Most of us do many bends a day — each bend is an opportunity to benefit your structure, or destroy it. Turn each bend into a hip-hinge! You will preserve your discs, spinal ligaments, and knees instead of wearing and tearing them. You also get the following exercises taken care of:

  1. Stretch your hamstrings

  2. ... Read more

The 'Myth' of Good Posture — REALLY?!

March, 2018

A recent Guardian article and BBC program (13:30–20:30 minutes) discussed the “myth of good posture,” and two main takeaways from these pieces were that comfort trumps posture and that good posture includes an S-shaped spine. We’d like to respond.

Our culture is confused about posture. When you have back pain you want to navigate to the best solution quickly. What you don’t want is to get lost in a landscape of incomplete and conflicting information, poor advice, bias, and historical baggage.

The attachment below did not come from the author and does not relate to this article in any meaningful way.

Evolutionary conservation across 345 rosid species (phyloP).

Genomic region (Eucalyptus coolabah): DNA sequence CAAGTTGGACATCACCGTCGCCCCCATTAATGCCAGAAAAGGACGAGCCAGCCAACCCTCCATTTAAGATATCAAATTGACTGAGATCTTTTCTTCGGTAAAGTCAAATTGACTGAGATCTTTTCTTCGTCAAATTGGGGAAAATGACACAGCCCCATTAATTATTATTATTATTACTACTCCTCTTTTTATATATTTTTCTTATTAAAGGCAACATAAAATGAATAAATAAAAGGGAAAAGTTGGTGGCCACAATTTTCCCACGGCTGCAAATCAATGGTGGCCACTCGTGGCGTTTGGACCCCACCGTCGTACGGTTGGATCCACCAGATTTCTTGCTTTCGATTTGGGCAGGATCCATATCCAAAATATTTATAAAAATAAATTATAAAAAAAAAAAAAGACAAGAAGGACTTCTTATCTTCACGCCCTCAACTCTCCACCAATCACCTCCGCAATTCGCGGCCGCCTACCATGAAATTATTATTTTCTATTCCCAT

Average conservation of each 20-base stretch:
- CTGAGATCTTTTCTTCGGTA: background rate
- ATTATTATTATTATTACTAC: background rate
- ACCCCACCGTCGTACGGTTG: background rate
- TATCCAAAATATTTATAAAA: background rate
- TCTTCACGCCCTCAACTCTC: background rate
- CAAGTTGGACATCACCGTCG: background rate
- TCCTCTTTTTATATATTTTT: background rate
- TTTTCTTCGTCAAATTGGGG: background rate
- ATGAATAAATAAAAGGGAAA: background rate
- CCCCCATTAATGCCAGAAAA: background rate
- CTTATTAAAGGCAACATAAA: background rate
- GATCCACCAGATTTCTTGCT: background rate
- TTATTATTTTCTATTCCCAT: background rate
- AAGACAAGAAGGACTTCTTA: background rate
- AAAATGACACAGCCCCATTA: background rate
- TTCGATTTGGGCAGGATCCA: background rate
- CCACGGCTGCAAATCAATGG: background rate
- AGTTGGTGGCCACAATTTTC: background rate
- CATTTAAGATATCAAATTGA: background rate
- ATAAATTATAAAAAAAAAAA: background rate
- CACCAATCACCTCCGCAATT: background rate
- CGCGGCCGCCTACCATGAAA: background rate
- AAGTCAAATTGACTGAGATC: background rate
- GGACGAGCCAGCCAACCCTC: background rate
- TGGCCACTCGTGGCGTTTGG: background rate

Over time, experience and good research will generally clarify matters. A good example of this is the sweeping change in the advice given to people recovering from heart disease. Back in the 1930s, the standard advice following a heart attack was 6 weeks of lying... Read more

How to Rest When There’s Nothing to Rest On

March, 2018

You’re on a long hike, and it’s been a while since you began. Your surroundings are beautiful, and you want to take a moment to soak it all in. But, there’s nothing nearby to sit on and the ground is damp. What do you do?